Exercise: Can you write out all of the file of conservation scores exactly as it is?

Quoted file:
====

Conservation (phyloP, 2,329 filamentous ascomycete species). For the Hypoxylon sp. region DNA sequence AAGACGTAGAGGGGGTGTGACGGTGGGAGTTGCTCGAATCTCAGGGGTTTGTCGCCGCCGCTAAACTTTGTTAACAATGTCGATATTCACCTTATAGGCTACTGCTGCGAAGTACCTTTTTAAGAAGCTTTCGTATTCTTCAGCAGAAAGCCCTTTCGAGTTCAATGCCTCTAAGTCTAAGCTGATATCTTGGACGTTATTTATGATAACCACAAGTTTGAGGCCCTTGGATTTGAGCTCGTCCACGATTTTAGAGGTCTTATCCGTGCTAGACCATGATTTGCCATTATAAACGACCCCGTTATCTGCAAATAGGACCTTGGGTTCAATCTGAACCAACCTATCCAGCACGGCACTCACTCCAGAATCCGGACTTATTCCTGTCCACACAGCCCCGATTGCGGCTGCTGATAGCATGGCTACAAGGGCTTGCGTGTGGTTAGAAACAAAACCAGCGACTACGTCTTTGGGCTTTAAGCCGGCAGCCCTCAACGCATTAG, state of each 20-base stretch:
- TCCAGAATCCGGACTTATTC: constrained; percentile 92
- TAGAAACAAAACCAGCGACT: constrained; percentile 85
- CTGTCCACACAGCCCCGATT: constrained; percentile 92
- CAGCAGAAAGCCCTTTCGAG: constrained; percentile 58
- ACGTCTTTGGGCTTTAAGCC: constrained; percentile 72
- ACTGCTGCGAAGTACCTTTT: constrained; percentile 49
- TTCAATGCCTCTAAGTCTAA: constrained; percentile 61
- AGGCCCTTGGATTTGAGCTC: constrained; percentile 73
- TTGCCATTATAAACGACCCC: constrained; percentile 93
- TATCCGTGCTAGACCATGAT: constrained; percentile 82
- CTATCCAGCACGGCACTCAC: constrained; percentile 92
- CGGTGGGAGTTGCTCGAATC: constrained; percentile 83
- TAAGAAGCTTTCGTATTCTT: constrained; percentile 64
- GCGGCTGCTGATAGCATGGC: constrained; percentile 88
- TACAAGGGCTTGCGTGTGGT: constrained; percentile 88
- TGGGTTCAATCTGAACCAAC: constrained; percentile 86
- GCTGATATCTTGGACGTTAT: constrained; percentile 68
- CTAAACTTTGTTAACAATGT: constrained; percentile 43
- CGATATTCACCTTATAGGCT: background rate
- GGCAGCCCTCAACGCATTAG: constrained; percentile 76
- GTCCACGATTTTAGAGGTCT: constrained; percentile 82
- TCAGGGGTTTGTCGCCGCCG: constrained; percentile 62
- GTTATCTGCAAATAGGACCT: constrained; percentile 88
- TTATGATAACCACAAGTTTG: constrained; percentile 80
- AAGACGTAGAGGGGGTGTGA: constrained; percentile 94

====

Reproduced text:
Conservation (phyloP, 2,329 filamentous ascomycete species). For the Hypoxylon sp. region DNA sequence AAGACGTAGAGGGGGTGTGACGGTGGGAGTTGCTCGAATCTCAGGGGTTTGTCGCCGCCGCTAAACTTTGTTAACAATGTCGATATTCACCTTATAGGCTACTGCTGCGAAGTACCTTTTTAAGAAGCTTTCGTATTCTTCAGCAGAAAGCCCTTTCGAGTTCAATGCCTCTAAGTCTAAGCTGATATCTTGGACGTTATTTATGATAACCACAAGTTTGAGGCCCTTGGATTTGAGCTCGTCCACGATTTTAGAGGTCTTATCCGTGCTAGACCATGATTTGCCATTATAAACGACCCCGTTATCTGCAAATAGGACCTTGGGTTCAATCTGAACCAACCTATCCAGCACGGCACTCACTCCAGAATCCGGACTTATTCCTGTCCACACAGCCCCGATTGCGGCTGCTGATAGCATGGCTACAAGGGCTTGCGTGTGGTTAGAAACAAAACCAGCGACTACGTCTTTGGGCTTTAAGCCGGCAGCCCTCAACGCATTAG, state of each 20-base stretch:
- TCCAGAATCCGGACTTATTC: constrained; percentile 92
- TAGAAACAAAACCAGCGACT: constrained; percentile 85
- CTGTCCACACAGCCCCGATT: constrained; percentile 92
- CAGCAGAAAGCCCTTTCGAG: constrained; percentile 58
- ACGTCTTTGGGCTTTAAGCC: constrained; percentile 72
- ACTGCTGCGAAGTACCTTTT: constrained; percentile 49
- TTCAATGCCTCTAAGTCTAA: constrained; percentile 61
- AGGCCCTTGGATTTGAGCTC: constrained; percentile 73
- TTGCCATTATAAACGACCCC: constrained; percentile 93
- TATCCGTGCTAGACCATGAT: constrained; percentile 82
- CTATCCAGCACGGCACTCAC: constrained; percentile 92
- CGGTGGGAGTTGCTCGAATC: constrained; percentile 83
- TAAGAAGCTTTCGTATTCTT: constrained; percentile 64
- GCGGCTGCTGATAGCATGGC: constrained; percentile 88
- TACAAGGGCTTGCGTGTGGT: constrained; percentile 88
- TGGGTTCAATCTGAACCAAC: constrained; percentile 86
- GCTGATATCTTGGACGTTAT: constrained; percentile 68
- CTAAACTTTGTTAACAATGT: constrained; percentile 43
- CGATATTCACCTTATAGGCT: background rate
- GGCAGCCCTCAACGCATTAG: constrained; percentile 76
- GTCCACGATTTTAGAGGTCT: constrained; percentile 82
- TCAGGGGTTTGTCGCCGCCG: constrained; percentile 62
- GTTATCTGCAAATAGGACCT: constrained; percentile 88
- TTATGATAACCACAAGTTTG: constrained; percentile 80
- AAGACGTAGAGGGGGTGTGA: constrained; percentile 94